What Is Queue in Data Structure With Example?


Scott Campbell

In data structure, a queue is a linear data structure that follows the First-In-First-Out (FIFO) principle. It is an abstract data type that represents a collection of elements in which an element is added to the end of the queue and removed from the front of the queue.

How Does a Queue Work?

A queue works on two fundamental operations:

  • Enqueue: This operation adds an element to the end of the queue.
  • Dequeue: This operation removes an element from the front of the queue.

The enqueue operation allows you to add elements to the rear or end of the queue, whereas the dequeue operation allows you to remove elements from the front or head of the queue. This behavior ensures that elements are processed in a sequential order, similar to how people stand in a line and are served one by one.


To better understand queues, let’s consider an example where we have a queue for processing customer support tickets. Each ticket represents a task that needs to be addressed by customer support representatives.

We can represent this queue using an array or linked list. Let’s consider an array-based implementation for simplicity.

// Initializing an empty queue
let ticketQueue = [];

// Enqueuing (Adding) tickets
ticketQueue.push("Ticket 1");
ticketQueue.push("Ticket 2");
ticketQueue.push("Ticket 3");

// Dequeuing (Processing) tickets
let processedTicket = ticketQueue.shift();
console.log("Processed Ticket:", processedTicket);

processedTicket = ticketQueue.log("Processed Ticket:", processedTicket);


Processed Ticket: Ticket 1
Processed Ticket: Ticket 2
Processed Ticket: Ticket 3

In the example above, we start with an empty queue and enqueue three tickets. The dequeue operation is then performed three times to process each ticket in the order they were enqueued.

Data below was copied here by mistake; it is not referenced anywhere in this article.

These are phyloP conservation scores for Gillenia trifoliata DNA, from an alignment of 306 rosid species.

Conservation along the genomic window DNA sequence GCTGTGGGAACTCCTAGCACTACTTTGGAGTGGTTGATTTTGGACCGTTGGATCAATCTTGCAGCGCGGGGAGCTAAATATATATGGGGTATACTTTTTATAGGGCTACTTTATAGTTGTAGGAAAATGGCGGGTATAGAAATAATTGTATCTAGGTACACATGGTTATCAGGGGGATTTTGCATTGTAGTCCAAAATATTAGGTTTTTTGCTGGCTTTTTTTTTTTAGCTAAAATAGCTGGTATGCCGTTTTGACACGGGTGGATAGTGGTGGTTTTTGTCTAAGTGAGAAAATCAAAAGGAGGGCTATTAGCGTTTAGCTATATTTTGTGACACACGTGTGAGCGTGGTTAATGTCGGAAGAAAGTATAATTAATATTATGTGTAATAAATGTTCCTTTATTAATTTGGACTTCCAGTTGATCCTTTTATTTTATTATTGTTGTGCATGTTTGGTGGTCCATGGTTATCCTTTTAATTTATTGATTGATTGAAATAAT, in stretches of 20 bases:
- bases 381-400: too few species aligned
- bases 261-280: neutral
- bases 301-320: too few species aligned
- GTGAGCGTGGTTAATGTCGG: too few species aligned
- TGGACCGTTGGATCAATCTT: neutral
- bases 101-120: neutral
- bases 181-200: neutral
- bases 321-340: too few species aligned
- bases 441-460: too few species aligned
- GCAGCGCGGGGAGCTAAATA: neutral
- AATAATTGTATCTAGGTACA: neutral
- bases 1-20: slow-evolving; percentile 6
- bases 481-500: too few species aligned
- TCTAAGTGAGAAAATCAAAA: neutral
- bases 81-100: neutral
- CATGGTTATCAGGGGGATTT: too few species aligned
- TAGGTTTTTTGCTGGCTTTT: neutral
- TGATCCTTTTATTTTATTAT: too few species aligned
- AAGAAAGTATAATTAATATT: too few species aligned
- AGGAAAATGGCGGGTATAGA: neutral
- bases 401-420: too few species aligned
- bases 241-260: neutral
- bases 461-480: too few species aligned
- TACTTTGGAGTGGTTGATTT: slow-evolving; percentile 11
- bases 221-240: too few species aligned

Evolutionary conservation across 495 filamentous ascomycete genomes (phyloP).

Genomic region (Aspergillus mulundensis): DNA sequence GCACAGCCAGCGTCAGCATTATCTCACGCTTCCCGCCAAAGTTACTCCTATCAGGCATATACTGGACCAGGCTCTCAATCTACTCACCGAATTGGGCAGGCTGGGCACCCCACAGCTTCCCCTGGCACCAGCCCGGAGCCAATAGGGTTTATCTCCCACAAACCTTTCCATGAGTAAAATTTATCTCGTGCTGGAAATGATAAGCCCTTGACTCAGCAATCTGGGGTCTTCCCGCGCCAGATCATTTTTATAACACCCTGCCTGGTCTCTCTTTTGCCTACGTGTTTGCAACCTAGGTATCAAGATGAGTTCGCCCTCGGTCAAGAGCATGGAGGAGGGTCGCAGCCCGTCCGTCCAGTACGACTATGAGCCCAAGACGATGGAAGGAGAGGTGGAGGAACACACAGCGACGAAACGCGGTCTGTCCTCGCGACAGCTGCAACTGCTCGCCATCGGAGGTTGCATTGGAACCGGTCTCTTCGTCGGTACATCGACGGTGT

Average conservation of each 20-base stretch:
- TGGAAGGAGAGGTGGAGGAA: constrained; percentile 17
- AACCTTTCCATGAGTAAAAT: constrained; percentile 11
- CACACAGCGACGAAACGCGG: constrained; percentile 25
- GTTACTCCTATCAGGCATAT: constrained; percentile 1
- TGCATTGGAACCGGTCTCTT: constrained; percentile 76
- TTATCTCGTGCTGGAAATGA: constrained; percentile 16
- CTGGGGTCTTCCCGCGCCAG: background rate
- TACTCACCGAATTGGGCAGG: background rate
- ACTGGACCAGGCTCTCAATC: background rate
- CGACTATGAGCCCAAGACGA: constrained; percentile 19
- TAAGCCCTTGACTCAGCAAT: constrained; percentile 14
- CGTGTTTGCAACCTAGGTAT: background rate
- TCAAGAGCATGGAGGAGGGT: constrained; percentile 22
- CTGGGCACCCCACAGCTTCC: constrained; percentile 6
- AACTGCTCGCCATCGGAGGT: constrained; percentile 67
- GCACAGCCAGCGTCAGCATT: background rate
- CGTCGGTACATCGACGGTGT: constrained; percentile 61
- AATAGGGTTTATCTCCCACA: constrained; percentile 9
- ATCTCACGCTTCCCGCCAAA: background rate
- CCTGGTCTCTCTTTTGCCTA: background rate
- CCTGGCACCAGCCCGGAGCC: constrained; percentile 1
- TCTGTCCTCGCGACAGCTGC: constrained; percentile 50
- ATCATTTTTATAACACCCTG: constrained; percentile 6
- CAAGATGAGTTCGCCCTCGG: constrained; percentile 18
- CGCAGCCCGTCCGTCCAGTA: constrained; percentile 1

Applications of Queue Data Structure

Queues are extensively used in various real-life scenarios and computer science applications. Some common applications of queue data structure include:

  • Job Scheduling: In operating systems, queues are used for scheduling tasks or processes based on priority or arrival time.
  • Breadth-First Search (BFS): Queues are used to traverse graphs or trees in a breadth-first manner, exploring all neighboring nodes at the current level before moving to the next level.
  • Printer Spooler: Queues are used to manage print jobs in order of their submission, ensuring that each job is printed in sequence.
  • Waiting Lists: Queues are used to manage waiting lists for various services like restaurants, movie theaters, and amusement parks.

These examples highlight how queues play a crucial role in organizing and processing data efficiently across multiple domains.


A queue is a fundamental data structure that follows the First-In-First-Out principle. It allows elements to be added at one end and removed from another end, ensuring sequential processing.

Understanding queues is essential for efficient problem-solving and designing algorithms that require ordering and organizing elements based on their arrival or priority. Remember to utilize enqueue and dequeue operations to manipulate the elements in a queue as needed.

Now that you have a solid understanding of queues, you can confidently incorporate them into your programming projects and algorithms.

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